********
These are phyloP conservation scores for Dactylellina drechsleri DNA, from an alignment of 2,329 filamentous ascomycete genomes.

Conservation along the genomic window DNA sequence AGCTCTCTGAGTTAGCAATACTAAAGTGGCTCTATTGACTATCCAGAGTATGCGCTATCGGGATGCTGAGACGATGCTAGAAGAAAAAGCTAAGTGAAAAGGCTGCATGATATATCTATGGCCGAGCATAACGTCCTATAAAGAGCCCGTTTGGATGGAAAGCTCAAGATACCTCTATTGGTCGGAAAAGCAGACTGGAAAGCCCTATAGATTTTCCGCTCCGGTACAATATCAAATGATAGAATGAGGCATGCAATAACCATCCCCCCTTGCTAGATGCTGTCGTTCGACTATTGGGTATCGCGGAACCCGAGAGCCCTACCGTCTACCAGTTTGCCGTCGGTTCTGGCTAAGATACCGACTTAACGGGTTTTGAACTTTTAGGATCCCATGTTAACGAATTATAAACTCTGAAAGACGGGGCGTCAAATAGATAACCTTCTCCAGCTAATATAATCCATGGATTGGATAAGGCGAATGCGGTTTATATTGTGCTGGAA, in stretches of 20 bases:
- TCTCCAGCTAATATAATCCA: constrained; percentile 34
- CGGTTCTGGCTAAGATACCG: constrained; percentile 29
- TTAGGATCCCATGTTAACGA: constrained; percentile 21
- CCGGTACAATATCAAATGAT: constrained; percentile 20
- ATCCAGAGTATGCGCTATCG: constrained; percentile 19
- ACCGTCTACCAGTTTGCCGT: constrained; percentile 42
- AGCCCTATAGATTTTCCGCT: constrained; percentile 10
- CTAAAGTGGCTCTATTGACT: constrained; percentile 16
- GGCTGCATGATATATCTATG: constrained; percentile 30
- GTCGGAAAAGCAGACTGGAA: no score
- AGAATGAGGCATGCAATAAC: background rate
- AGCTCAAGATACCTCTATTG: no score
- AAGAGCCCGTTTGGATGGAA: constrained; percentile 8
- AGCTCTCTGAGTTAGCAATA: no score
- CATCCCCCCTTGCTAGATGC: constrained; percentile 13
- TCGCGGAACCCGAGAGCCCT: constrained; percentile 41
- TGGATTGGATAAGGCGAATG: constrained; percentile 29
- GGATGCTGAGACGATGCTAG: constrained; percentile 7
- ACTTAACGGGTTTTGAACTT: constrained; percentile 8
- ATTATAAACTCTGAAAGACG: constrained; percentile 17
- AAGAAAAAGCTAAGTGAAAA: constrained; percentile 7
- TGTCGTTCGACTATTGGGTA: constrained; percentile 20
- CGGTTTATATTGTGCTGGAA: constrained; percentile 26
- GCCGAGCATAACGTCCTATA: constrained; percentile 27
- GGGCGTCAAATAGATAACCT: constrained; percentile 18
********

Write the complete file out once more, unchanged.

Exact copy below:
These are phyloP conservation scores for Dactylellina drechsleri DNA, from an alignment of 2,329 filamentous ascomycete genomes.

Conservation along the genomic window DNA sequence AGCTCTCTGAGTTAGCAATACTAAAGTGGCTCTATTGACTATCCAGAGTATGCGCTATCGGGATGCTGAGACGATGCTAGAAGAAAAAGCTAAGTGAAAAGGCTGCATGATATATCTATGGCCGAGCATAACGTCCTATAAAGAGCCCGTTTGGATGGAAAGCTCAAGATACCTCTATTGGTCGGAAAAGCAGACTGGAAAGCCCTATAGATTTTCCGCTCCGGTACAATATCAAATGATAGAATGAGGCATGCAATAACCATCCCCCCTTGCTAGATGCTGTCGTTCGACTATTGGGTATCGCGGAACCCGAGAGCCCTACCGTCTACCAGTTTGCCGTCGGTTCTGGCTAAGATACCGACTTAACGGGTTTTGAACTTTTAGGATCCCATGTTAACGAATTATAAACTCTGAAAGACGGGGCGTCAAATAGATAACCTTCTCCAGCTAATATAATCCATGGATTGGATAAGGCGAATGCGGTTTATATTGTGCTGGAA, in stretches of 20 bases:
- TCTCCAGCTAATATAATCCA: constrained; percentile 34
- CGGTTCTGGCTAAGATACCG: constrained; percentile 29
- TTAGGATCCCATGTTAACGA: constrained; percentile 21
- CCGGTACAATATCAAATGAT: constrained; percentile 20
- ATCCAGAGTATGCGCTATCG: constrained; percentile 19
- ACCGTCTACCAGTTTGCCGT: constrained; percentile 42
- AGCCCTATAGATTTTCCGCT: constrained; percentile 10
- CTAAAGTGGCTCTATTGACT: constrained; percentile 16
- GGCTGCATGATATATCTATG: constrained; percentile 30
- GTCGGAAAAGCAGACTGGAA: no score
- AGAATGAGGCATGCAATAAC: background rate
- AGCTCAAGATACCTCTATTG: no score
- AAGAGCCCGTTTGGATGGAA: constrained; percentile 8
- AGCTCTCTGAGTTAGCAATA: no score
- CATCCCCCCTTGCTAGATGC: constrained; percentile 13
- TCGCGGAACCCGAGAGCCCT: constrained; percentile 41
- TGGATTGGATAAGGCGAATG: constrained; percentile 29
- GGATGCTGAGACGATGCTAG: constrained; percentile 7
- ACTTAACGGGTTTTGAACTT: constrained; percentile 8
- ATTATAAACTCTGAAAGACG: constrained; percentile 17
- AAGAAAAAGCTAAGTGAAAA: constrained; percentile 7
- TGTCGTTCGACTATTGGGTA: constrained; percentile 20
- CGGTTTATATTGTGCTGGAA: constrained; percentile 26
- GCCGAGCATAACGTCCTATA: constrained; percentile 27
- GGGCGTCAAATAGATAACCT: constrained; percentile 18